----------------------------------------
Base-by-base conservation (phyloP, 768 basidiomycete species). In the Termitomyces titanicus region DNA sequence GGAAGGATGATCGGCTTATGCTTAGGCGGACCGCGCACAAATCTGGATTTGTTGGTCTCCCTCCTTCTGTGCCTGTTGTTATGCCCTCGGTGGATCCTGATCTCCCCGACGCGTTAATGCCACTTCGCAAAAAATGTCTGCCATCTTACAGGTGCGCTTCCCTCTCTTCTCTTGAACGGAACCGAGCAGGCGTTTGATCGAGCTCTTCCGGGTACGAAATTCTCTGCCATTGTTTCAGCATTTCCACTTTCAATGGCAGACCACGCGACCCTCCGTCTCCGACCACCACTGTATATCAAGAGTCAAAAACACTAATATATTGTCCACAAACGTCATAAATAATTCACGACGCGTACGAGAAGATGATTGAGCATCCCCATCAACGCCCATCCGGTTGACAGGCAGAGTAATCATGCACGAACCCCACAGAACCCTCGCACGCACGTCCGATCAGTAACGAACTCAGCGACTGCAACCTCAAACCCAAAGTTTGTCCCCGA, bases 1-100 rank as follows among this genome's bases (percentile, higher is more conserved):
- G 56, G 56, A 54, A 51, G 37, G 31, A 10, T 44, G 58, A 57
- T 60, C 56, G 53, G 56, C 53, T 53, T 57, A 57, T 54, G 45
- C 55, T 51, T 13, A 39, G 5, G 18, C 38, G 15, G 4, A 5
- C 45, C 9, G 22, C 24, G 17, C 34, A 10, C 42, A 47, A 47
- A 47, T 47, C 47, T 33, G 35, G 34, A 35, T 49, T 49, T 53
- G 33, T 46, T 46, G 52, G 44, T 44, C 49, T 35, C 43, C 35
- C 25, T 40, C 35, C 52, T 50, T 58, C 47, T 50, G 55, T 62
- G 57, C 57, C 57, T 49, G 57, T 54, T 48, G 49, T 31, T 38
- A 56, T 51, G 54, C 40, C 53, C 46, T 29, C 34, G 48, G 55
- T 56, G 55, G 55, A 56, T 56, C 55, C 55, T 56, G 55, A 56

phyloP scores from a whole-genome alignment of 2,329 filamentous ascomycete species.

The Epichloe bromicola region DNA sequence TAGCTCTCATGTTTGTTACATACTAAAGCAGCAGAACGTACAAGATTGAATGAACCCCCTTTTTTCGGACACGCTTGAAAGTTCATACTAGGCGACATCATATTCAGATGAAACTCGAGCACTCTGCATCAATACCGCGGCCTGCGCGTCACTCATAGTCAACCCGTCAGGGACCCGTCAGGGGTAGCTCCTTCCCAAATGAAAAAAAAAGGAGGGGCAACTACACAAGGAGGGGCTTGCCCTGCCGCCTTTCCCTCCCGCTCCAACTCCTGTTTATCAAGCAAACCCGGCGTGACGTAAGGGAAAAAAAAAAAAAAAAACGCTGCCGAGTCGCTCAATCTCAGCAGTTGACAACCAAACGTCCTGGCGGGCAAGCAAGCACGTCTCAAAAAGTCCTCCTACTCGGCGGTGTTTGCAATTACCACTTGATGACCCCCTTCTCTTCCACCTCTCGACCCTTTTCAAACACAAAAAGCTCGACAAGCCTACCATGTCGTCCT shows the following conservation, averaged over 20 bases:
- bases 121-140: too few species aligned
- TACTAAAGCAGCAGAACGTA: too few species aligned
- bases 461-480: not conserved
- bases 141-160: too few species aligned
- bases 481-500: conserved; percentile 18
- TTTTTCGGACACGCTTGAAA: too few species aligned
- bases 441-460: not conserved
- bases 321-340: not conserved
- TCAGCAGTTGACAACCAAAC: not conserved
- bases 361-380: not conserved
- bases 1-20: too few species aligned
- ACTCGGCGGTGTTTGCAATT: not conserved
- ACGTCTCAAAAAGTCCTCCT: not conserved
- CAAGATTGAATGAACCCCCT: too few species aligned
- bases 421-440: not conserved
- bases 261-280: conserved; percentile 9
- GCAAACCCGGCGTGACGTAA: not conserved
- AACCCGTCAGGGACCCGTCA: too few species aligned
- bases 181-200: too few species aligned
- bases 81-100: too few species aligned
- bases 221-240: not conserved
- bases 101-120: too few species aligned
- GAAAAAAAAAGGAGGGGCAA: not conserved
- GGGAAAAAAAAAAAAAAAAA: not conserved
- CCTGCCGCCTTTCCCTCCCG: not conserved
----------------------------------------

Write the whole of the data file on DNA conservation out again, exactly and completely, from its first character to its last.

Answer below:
Base-by-base conservation (phyloP, 768 basidiomycete species). In the Termitomyces titanicus region DNA sequence GGAAGGATGATCGGCTTATGCTTAGGCGGACCGCGCACAAATCTGGATTTGTTGGTCTCCCTCCTTCTGTGCCTGTTGTTATGCCCTCGGTGGATCCTGATCTCCCCGACGCGTTAATGCCACTTCGCAAAAAATGTCTGCCATCTTACAGGTGCGCTTCCCTCTCTTCTCTTGAACGGAACCGAGCAGGCGTTTGATCGAGCTCTTCCGGGTACGAAATTCTCTGCCATTGTTTCAGCATTTCCACTTTCAATGGCAGACCACGCGACCCTCCGTCTCCGACCACCACTGTATATCAAGAGTCAAAAACACTAATATATTGTCCACAAACGTCATAAATAATTCACGACGCGTACGAGAAGATGATTGAGCATCCCCATCAACGCCCATCCGGTTGACAGGCAGAGTAATCATGCACGAACCCCACAGAACCCTCGCACGCACGTCCGATCAGTAACGAACTCAGCGACTGCAACCTCAAACCCAAAGTTTGTCCCCGA, bases 1-100 rank as follows among this genome's bases (percentile, higher is more conserved):
- G 56, G 56, A 54, A 51, G 37, G 31, A 10, T 44, G 58, A 57
- T 60, C 56, G 53, G 56, C 53, T 53, T 57, A 57, T 54, G 45
- C 55, T 51, T 13, A 39, G 5, G 18, C 38, G 15, G 4, A 5
- C 45, C 9, G 22, C 24, G 17, C 34, A 10, C 42, A 47, A 47
- A 47, T 47, C 47, T 33, G 35, G 34, A 35, T 49, T 49, T 53
- G 33, T 46, T 46, G 52, G 44, T 44, C 49, T 35, C 43, C 35
- C 25, T 40, C 35, C 52, T 50, T 58, C 47, T 50, G 55, T 62
- G 57, C 57, C 57, T 49, G 57, T 54, T 48, G 49, T 31, T 38
- A 56, T 51, G 54, C 40, C 53, C 46, T 29, C 34, G 48, G 55
- T 56, G 55, G 55, A 56, T 56, C 55, C 55, T 56, G 55, A 56

phyloP scores from a whole-genome alignment of 2,329 filamentous ascomycete species.

The Epichloe bromicola region DNA sequence TAGCTCTCATGTTTGTTACATACTAAAGCAGCAGAACGTACAAGATTGAATGAACCCCCTTTTTTCGGACACGCTTGAAAGTTCATACTAGGCGACATCATATTCAGATGAAACTCGAGCACTCTGCATCAATACCGCGGCCTGCGCGTCACTCATAGTCAACCCGTCAGGGACCCGTCAGGGGTAGCTCCTTCCCAAATGAAAAAAAAAGGAGGGGCAACTACACAAGGAGGGGCTTGCCCTGCCGCCTTTCCCTCCCGCTCCAACTCCTGTTTATCAAGCAAACCCGGCGTGACGTAAGGGAAAAAAAAAAAAAAAAACGCTGCCGAGTCGCTCAATCTCAGCAGTTGACAACCAAACGTCCTGGCGGGCAAGCAAGCACGTCTCAAAAAGTCCTCCTACTCGGCGGTGTTTGCAATTACCACTTGATGACCCCCTTCTCTTCCACCTCTCGACCCTTTTCAAACACAAAAAGCTCGACAAGCCTACCATGTCGTCCT shows the following conservation, averaged over 20 bases:
- bases 121-140: too few species aligned
- TACTAAAGCAGCAGAACGTA: too few species aligned
- bases 461-480: not conserved
- bases 141-160: too few species aligned
- bases 481-500: conserved; percentile 18
- TTTTTCGGACACGCTTGAAA: too few species aligned
- bases 441-460: not conserved
- bases 321-340: not conserved
- TCAGCAGTTGACAACCAAAC: not conserved
- bases 361-380: not conserved
- bases 1-20: too few species aligned
- ACTCGGCGGTGTTTGCAATT: not conserved
- ACGTCTCAAAAAGTCCTCCT: not conserved
- CAAGATTGAATGAACCCCCT: too few species aligned
- bases 421-440: not conserved
- bases 261-280: conserved; percentile 9
- GCAAACCCGGCGTGACGTAA: not conserved
- AACCCGTCAGGGACCCGTCA: too few species aligned
- bases 181-200: too few species aligned
- bases 81-100: too few species aligned
- bases 221-240: not conserved
- bases 101-120: too few species aligned
- GAAAAAAAAAGGAGGGGCAA: not conserved
- GGGAAAAAAAAAAAAAAAAA: not conserved
- CCTGCCGCCTTTCCCTCCCG: not conserved